The United Kingdom will file a formal complaint over the Spanish naval ship that played the Spanish national anthem as it sailed past Gibraltar, a British Overseas Territory in the south of the Iberian peninsula.
The British Ambassador to Spain, Simon Manley, told EL PAÍS that the complaint will be filed “in the next few days” but insisted it was not to do with the national anthem itself, but rather because British authorities believe Spain strayed into Gibraltarian waters. Spain does not recognize that Gibraltar has waters under its jurisdiction and so argues there was no incursion.
Some military sources said it was a response to somebody playing God Save the Queen on an emergency channel
On Tuesday, the navy patrol vessel Infanta Elena passed through waters next to Gibraltar that UK authorities say belong to the British Overseas Territory. A video shared on Twitter showed that the Infanta Elena played the Spanish national anthem from a loudspeaker as it passed by.
Manley says this has yet to be clarified by British authorities and is not the point of the complaint. “As we have always done, we will send a diplomatic complaint in the next days over the ship’s incursion in these waters,” Manley said on Wednesday.
The video, which was filmed by Gibraltarian Nicholas Karnani, caused outrage among local residents, who described the incident as a “provocation.” The Spanish Defense Chief of Staff said the navy vessel was in the Strait of Gibraltar for a maritime surveillance mission and was in waters under Spanish jurisdiction at all times.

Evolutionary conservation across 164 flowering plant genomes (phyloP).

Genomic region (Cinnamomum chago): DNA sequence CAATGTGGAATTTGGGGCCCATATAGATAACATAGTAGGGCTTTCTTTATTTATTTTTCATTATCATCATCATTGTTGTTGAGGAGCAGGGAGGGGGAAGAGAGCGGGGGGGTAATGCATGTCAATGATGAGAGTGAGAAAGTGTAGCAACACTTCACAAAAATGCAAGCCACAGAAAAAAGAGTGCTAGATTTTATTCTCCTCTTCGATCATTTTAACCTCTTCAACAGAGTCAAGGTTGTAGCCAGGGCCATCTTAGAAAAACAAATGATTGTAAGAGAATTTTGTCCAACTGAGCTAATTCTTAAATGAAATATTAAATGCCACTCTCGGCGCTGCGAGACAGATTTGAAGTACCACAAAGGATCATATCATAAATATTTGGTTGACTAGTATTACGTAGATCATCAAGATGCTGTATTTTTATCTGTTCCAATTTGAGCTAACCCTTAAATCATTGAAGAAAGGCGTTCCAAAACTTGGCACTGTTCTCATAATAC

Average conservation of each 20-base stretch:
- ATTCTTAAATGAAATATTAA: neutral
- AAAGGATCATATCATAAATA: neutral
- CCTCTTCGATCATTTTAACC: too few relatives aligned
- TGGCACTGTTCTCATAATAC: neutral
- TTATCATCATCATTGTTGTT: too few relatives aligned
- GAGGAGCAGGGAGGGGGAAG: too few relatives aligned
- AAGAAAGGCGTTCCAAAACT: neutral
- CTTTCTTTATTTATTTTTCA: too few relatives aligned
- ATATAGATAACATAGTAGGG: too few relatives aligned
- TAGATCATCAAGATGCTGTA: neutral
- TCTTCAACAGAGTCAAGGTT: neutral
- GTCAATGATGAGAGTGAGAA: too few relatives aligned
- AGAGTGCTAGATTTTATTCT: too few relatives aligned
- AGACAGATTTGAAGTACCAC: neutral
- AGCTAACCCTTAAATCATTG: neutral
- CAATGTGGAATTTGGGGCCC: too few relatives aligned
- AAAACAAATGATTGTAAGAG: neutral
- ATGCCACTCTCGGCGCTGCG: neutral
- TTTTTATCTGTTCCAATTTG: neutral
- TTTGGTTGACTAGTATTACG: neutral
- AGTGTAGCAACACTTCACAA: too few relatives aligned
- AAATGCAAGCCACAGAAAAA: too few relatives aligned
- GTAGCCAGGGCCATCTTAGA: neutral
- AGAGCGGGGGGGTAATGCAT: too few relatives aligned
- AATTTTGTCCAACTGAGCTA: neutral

Other military sources say they played the Spanish anthem in response to a provocation after the British anthem God Save the Queen was suddenly heard on a ship radio channel normally reserved for maritime emergencies.
“Enough is enough; it may not undermine sovereignty for the UK, but for us Gibraltarians it's an invasion of BGTW [British Gibraltar Territorial Waters]. The UK Government must take action in defence of it's people (sic),” Karnani wrote in his Twitter message.
London claims every year there are many incidents of this type, and to each one a complaint is filed with Spanish authorities. This incident comes at a moment of heightened tension between Spain and Gibraltar with negotiations over the UK’s exit from the European Union, a process known as Brexit, straining relations. Spain and Gibraltar did reach a series of landmark agreements over the Brexit transition period but the British Overseas Territory continues to be a thorny issue.
Spain believes only the city, castle, ports, defense stations and forts of Gibraltar were legally ceded to the UK under the 1713 Treaty of Utrecht. Since the isthmus and the adjacent waters were not included in the treaty, Spain considers them to be occupied, and refuses to recognize Britain’s jurisdiction, which has led to a number of disputes.
English version by Melissa Kitson.